Budgets aren’t sexy, but that doesn’t mean they’re not important. Take a look at the news: the world is teetering on the brink of financial crisis because Greece has racked up colossal debts. On this side of the water, Canada’s federal and provincial governments are preaching austerity, American states are undertaking huge budget cuts, and some U.S. municipalities are verging on bankruptcy.
The City of Victoria isn’t at that point … yet. But as the City’s own budget documents reveal, there are signs that our politicians will face some hard financial choices in 2012. Here is a summary of what’s involved.
THE INFRASTRUCTURE DEFICIT
As you’ve probably heard, the City has a shortfall of nearly $500 million between what it needs to spend to maintain and replace its aging infrastructure — roads, bridges, water pipes, storm drains, and buildings — and the funding it is actually setting aside for that purpose. In May 2010, City staff identified this infrastructure deficit in a presentation to Victoria councillors. As a slide from it indicates, the gap is growing by some $10 million per year:
Worse yet, many big-ticket items — such as a new Crystal Pool, Fire Hall #1, or downtown library — have not yet been accounted for in the City’s long-term capital plans. A slide from a January 2011 budget summary to Victoria councillors says this:
It also notes that Victoria won’t be able to borrow for these projects without raising taxes. Why not?
The City of Victoria has the largest debt of all municipalities in the Capital Region. Spreadsheets listing the debt of B.C. municipalities indicate that the top three most-indebted in the CRD are:
Total Municipal Debt (as of December 31, 2009)
Victoria’s debt, compared to other CRD municipalities, can also be rendered graphically, using this tool:
In 2009, Victoria spent some $7.7 million paying down principal and interest on its debt. Saanich, by comparison, spent $2.8 million, and Langford $1.1 million.
Victoria did retire some debt recently, by paying off loans it had taken 20 years ago to build the Caledonia Street police station, and to reinforce the Ross Bay shoreline. Last year, the City took this new borrowing room into consideration when deciding how to proceed with the Johnson Street Bridge, as a slide from a June 17, 2010, presentation to councillors indicates:
In November 2010, voters approved borrowing $49.2 million for a new Johnson Street Bridge. This meant the City could only assume another $2.2 million in debt for all its other projects before it would have to raise taxes to service the loans. In 2011, the Capital Regional District contributed $8 million to the bridge project, so the City can now borrow around $10 million without increasing taxes — but that won’t be nearly enough to pay for all the bills coming due.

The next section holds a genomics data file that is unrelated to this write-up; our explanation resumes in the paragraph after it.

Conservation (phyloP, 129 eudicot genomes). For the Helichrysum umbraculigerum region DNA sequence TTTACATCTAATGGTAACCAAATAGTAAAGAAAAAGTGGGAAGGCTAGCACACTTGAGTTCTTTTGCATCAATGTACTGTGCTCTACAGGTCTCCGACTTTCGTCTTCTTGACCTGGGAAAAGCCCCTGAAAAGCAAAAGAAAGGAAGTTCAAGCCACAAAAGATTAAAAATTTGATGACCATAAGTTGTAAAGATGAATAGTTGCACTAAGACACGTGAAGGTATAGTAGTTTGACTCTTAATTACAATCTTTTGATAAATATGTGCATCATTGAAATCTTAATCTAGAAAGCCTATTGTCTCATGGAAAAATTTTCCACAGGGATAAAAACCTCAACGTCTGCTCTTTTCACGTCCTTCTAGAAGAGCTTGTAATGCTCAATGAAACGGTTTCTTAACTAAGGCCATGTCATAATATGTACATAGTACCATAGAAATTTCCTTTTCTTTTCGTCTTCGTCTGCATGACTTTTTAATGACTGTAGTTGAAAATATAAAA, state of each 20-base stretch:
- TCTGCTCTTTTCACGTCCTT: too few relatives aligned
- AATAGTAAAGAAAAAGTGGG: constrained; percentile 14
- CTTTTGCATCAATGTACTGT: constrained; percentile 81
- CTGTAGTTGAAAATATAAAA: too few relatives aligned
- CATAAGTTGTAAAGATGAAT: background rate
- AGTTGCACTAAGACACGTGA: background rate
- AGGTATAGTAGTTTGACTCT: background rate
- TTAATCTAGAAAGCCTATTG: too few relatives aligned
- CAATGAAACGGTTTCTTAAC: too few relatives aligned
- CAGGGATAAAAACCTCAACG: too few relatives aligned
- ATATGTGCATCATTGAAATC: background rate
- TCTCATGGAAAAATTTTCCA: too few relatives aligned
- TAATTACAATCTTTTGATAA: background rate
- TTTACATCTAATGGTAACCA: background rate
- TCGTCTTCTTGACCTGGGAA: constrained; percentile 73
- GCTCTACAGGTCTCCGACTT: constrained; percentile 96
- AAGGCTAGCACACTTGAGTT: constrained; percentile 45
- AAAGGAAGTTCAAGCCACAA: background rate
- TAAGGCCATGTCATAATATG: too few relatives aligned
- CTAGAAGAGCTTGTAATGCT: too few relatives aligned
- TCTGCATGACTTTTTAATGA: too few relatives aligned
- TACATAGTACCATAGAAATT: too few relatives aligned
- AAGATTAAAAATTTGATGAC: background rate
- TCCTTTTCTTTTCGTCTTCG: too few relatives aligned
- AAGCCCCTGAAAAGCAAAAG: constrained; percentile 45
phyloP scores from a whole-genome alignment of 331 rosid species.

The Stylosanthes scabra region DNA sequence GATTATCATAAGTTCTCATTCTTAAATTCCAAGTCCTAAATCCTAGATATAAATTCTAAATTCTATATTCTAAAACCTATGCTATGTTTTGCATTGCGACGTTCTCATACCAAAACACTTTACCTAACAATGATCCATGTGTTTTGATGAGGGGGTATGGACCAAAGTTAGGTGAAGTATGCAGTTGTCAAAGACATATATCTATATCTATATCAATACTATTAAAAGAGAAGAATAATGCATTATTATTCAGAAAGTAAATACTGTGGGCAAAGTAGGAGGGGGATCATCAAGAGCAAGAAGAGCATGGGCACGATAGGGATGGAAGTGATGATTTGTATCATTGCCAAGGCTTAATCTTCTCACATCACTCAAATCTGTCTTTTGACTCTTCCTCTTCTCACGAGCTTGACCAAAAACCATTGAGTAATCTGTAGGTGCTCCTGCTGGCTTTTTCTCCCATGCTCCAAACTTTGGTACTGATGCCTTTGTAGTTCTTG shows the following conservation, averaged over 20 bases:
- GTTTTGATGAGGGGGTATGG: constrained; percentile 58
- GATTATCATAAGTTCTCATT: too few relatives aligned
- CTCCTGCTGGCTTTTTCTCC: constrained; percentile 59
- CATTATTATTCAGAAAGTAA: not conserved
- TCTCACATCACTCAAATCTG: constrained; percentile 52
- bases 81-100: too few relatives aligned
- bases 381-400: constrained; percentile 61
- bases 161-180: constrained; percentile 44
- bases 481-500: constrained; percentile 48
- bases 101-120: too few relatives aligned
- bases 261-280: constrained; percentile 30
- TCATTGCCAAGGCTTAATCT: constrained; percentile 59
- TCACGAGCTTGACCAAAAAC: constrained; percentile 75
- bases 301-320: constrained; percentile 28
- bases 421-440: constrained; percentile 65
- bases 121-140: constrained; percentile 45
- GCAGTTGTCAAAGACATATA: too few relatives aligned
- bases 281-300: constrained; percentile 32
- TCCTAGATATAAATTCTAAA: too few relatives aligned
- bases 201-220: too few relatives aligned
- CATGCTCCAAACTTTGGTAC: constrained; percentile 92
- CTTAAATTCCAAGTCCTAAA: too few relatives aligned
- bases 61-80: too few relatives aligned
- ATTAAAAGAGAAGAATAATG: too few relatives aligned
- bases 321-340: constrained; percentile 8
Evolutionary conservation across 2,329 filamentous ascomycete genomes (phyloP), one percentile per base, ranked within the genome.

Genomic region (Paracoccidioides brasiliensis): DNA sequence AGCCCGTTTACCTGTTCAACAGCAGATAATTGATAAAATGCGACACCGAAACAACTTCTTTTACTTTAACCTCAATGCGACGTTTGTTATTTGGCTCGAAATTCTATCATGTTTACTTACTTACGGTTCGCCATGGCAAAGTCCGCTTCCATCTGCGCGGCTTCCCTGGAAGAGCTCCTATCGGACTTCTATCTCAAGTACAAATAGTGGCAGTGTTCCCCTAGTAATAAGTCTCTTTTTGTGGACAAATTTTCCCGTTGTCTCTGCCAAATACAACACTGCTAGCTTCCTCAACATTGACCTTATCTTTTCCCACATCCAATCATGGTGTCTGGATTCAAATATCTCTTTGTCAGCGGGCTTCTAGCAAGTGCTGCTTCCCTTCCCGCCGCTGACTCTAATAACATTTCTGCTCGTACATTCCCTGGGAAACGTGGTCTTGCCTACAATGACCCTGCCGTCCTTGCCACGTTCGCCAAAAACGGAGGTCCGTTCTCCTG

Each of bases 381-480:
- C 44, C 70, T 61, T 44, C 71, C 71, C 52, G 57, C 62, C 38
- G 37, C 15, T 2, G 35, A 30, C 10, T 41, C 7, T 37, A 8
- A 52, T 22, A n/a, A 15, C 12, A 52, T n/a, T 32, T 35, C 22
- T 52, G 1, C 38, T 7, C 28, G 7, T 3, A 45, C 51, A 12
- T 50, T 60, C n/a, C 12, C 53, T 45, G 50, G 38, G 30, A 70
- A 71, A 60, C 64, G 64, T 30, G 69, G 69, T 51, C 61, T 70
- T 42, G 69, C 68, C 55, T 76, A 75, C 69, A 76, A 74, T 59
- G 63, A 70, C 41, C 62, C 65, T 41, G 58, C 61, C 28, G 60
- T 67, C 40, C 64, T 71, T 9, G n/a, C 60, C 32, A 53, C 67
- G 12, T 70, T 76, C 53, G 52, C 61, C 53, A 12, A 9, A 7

DECLINING CAPITAL RESERVES
To reduce the amounts it has to borrow, the City can draw from “capital reserves”, the savings account it uses to pay for longer-term projects. However, much of these reserves are already spoken for — and they are steadily diminishing. As this slide from the January council budget presentation shows, last year the City’s reserves declined from $73.4 million to $65.4 million:
The City’s operating costs also continue to increase. Last January, the City’s director of finance told councillors that the costs of construction materials, expenses for new City programs such as social housing, and grant funding and property-tax exemptions were all growing faster than the City could absorb. The City also calculated a 2% annual increase to its workers’ salaries (which it agreed to in October, but did not publicly disclose). This situation is precarious, she warned:
Instead, the City’s operating budget continues to grow.
The City already knows it will have to raise property taxes by 4% every year just to balance its books. (Did YOU know this?) The Mayor’s budget presentation of March 2011 spells out the City’s own predictions of increases to its operating budget, and the associated property-tax increases:
Note that these numbers do NOT include additional increases to cover debt for a new Crystal Pool or Fire Hall — let alone seismic upgrades to other City buildings, cost overruns for the Johnson Street Bridge, regional sewage treatment, or a $950-million LRT system. Nor do they, as another slide from the Mayor’s March 2011 presentation indicates, include the City’s loss of its policing contract with Esquimalt, the City’s share of $10 million in repairs to the CREST emergency radio system, or other impending expenses:
In addition, the City intends to rebalance the tax burden between businesses and residences. Currently businesses pay a 4:1 rate compared to homeowners, and a City policy intends to reduce it to 3:1. This rebalancing turned the 3.96% property tax increase advertised by the mayor this year into a 7% increase on Victoria residences, making Victoria less affordable for everyone.
ARE THERE SOLUTIONS?
In October, the City trumpeted a new Economic Development Strategy as a way to balance its books, without jacking taxes or slashing services. But as noted in the slide above, the $1 million to fund the Strategy is still missing, and its success largely hinges upon the growth of institutions outside of the City’s boundaries, such as the University of Victoria or the high-tech sector. Others have suggested the City use a public-private partnership (“P3”) to fund new facilities such as Crystal Pool, but several councillors have rejected that idea, even though the current B.C. government requires that a P3 at least be considered for a project to qualify for provincial funding.
To solve this mess, it seems likely that whoever is elected on November 19 will have to undertake some drastic austerity measures of their own.
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